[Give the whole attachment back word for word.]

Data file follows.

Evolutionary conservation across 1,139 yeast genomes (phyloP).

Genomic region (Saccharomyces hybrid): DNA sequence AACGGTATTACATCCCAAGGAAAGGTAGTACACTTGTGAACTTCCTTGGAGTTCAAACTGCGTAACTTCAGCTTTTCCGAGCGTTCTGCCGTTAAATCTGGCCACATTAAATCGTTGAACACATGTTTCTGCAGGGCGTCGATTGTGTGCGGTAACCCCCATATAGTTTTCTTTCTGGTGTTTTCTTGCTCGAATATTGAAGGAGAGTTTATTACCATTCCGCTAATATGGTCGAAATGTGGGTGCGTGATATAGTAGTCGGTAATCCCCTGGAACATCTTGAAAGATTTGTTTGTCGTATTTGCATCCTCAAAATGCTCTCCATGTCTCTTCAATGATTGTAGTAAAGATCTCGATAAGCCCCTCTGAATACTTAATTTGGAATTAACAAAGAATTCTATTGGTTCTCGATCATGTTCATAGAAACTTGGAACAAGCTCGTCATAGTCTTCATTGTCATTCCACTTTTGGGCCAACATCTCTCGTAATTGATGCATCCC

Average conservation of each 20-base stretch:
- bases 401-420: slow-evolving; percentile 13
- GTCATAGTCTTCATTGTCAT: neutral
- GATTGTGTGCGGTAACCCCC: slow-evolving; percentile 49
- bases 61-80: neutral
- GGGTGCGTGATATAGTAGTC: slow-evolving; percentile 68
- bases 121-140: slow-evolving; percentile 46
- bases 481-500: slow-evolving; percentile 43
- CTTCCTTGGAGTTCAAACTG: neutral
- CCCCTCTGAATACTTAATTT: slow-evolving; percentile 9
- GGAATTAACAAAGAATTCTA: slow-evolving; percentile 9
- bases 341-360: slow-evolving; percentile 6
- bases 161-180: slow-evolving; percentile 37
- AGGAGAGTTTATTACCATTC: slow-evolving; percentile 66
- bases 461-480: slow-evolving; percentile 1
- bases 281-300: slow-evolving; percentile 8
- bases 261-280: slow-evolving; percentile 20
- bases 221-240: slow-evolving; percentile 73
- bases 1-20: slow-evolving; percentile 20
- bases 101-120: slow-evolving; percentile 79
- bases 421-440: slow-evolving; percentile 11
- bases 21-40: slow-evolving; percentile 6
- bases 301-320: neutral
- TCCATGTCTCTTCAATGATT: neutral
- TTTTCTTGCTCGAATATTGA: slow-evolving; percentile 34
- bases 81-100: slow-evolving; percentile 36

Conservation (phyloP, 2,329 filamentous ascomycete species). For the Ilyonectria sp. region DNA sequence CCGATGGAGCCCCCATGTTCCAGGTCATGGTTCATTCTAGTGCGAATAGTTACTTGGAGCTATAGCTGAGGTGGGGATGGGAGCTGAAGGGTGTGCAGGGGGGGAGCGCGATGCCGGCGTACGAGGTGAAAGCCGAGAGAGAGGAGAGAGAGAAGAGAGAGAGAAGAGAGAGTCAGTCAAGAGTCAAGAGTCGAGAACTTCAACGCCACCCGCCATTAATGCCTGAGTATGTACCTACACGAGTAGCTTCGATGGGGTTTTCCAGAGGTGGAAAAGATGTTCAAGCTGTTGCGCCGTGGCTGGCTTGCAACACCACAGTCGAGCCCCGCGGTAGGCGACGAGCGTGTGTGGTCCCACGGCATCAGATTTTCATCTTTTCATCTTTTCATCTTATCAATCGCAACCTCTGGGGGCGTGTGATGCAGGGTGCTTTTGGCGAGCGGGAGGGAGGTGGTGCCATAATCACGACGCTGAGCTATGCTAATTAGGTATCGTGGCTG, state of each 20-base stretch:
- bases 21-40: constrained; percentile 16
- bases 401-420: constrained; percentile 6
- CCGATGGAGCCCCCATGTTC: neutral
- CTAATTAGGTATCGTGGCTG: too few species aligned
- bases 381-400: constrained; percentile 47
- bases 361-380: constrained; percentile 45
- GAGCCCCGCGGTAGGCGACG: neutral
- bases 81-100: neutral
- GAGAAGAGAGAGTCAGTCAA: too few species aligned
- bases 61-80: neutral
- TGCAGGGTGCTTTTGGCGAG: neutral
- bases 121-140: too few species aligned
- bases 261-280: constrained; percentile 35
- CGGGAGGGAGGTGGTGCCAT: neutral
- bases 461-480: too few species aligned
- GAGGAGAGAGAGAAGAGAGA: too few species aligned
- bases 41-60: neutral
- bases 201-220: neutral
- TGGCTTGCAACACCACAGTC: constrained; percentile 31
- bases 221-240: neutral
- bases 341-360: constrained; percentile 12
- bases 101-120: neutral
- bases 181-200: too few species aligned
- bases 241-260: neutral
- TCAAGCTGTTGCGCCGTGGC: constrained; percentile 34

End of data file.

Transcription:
Evolutionary conservation across 1,139 yeast genomes (phyloP).

Genomic region (Saccharomyces hybrid): DNA sequence AACGGTATTACATCCCAAGGAAAGGTAGTACACTTGTGAACTTCCTTGGAGTTCAAACTGCGTAACTTCAGCTTTTCCGAGCGTTCTGCCGTTAAATCTGGCCACATTAAATCGTTGAACACATGTTTCTGCAGGGCGTCGATTGTGTGCGGTAACCCCCATATAGTTTTCTTTCTGGTGTTTTCTTGCTCGAATATTGAAGGAGAGTTTATTACCATTCCGCTAATATGGTCGAAATGTGGGTGCGTGATATAGTAGTCGGTAATCCCCTGGAACATCTTGAAAGATTTGTTTGTCGTATTTGCATCCTCAAAATGCTCTCCATGTCTCTTCAATGATTGTAGTAAAGATCTCGATAAGCCCCTCTGAATACTTAATTTGGAATTAACAAAGAATTCTATTGGTTCTCGATCATGTTCATAGAAACTTGGAACAAGCTCGTCATAGTCTTCATTGTCATTCCACTTTTGGGCCAACATCTCTCGTAATTGATGCATCCC

Average conservation of each 20-base stretch:
- bases 401-420: slow-evolving; percentile 13
- GTCATAGTCTTCATTGTCAT: neutral
- GATTGTGTGCGGTAACCCCC: slow-evolving; percentile 49
- bases 61-80: neutral
- GGGTGCGTGATATAGTAGTC: slow-evolving; percentile 68
- bases 121-140: slow-evolving; percentile 46
- bases 481-500: slow-evolving; percentile 43
- CTTCCTTGGAGTTCAAACTG: neutral
- CCCCTCTGAATACTTAATTT: slow-evolving; percentile 9
- GGAATTAACAAAGAATTCTA: slow-evolving; percentile 9
- bases 341-360: slow-evolving; percentile 6
- bases 161-180: slow-evolving; percentile 37
- AGGAGAGTTTATTACCATTC: slow-evolving; percentile 66
- bases 461-480: slow-evolving; percentile 1
- bases 281-300: slow-evolving; percentile 8
- bases 261-280: slow-evolving; percentile 20
- bases 221-240: slow-evolving; percentile 73
- bases 1-20: slow-evolving; percentile 20
- bases 101-120: slow-evolving; percentile 79
- bases 421-440: slow-evolving; percentile 11
- bases 21-40: slow-evolving; percentile 6
- bases 301-320: neutral
- TCCATGTCTCTTCAATGATT: neutral
- TTTTCTTGCTCGAATATTGA: slow-evolving; percentile 34
- bases 81-100: slow-evolving; percentile 36

Conservation (phyloP, 2,329 filamentous ascomycete species). For the Ilyonectria sp. region DNA sequence CCGATGGAGCCCCCATGTTCCAGGTCATGGTTCATTCTAGTGCGAATAGTTACTTGGAGCTATAGCTGAGGTGGGGATGGGAGCTGAAGGGTGTGCAGGGGGGGAGCGCGATGCCGGCGTACGAGGTGAAAGCCGAGAGAGAGGAGAGAGAGAAGAGAGAGAGAAGAGAGAGTCAGTCAAGAGTCAAGAGTCGAGAACTTCAACGCCACCCGCCATTAATGCCTGAGTATGTACCTACACGAGTAGCTTCGATGGGGTTTTCCAGAGGTGGAAAAGATGTTCAAGCTGTTGCGCCGTGGCTGGCTTGCAACACCACAGTCGAGCCCCGCGGTAGGCGACGAGCGTGTGTGGTCCCACGGCATCAGATTTTCATCTTTTCATCTTTTCATCTTATCAATCGCAACCTCTGGGGGCGTGTGATGCAGGGTGCTTTTGGCGAGCGGGAGGGAGGTGGTGCCATAATCACGACGCTGAGCTATGCTAATTAGGTATCGTGGCTG, state of each 20-base stretch:
- bases 21-40: constrained; percentile 16
- bases 401-420: constrained; percentile 6
- CCGATGGAGCCCCCATGTTC: neutral
- CTAATTAGGTATCGTGGCTG: too few species aligned
- bases 381-400: constrained; percentile 47
- bases 361-380: constrained; percentile 45
- GAGCCCCGCGGTAGGCGACG: neutral
- bases 81-100: neutral
- GAGAAGAGAGAGTCAGTCAA: too few species aligned
- bases 61-80: neutral
- TGCAGGGTGCTTTTGGCGAG: neutral
- bases 121-140: too few species aligned
- bases 261-280: constrained; percentile 35
- CGGGAGGGAGGTGGTGCCAT: neutral
- bases 461-480: too few species aligned
- GAGGAGAGAGAGAAGAGAGA: too few species aligned
- bases 41-60: neutral
- bases 201-220: neutral
- TGGCTTGCAACACCACAGTC: constrained; percentile 31
- bases 221-240: neutral
- bases 341-360: constrained; percentile 12
- bases 101-120: neutral
- bases 181-200: too few species aligned
- bases 241-260: neutral
- TCAAGCTGTTGCGCCGTGGC: constrained; percentile 34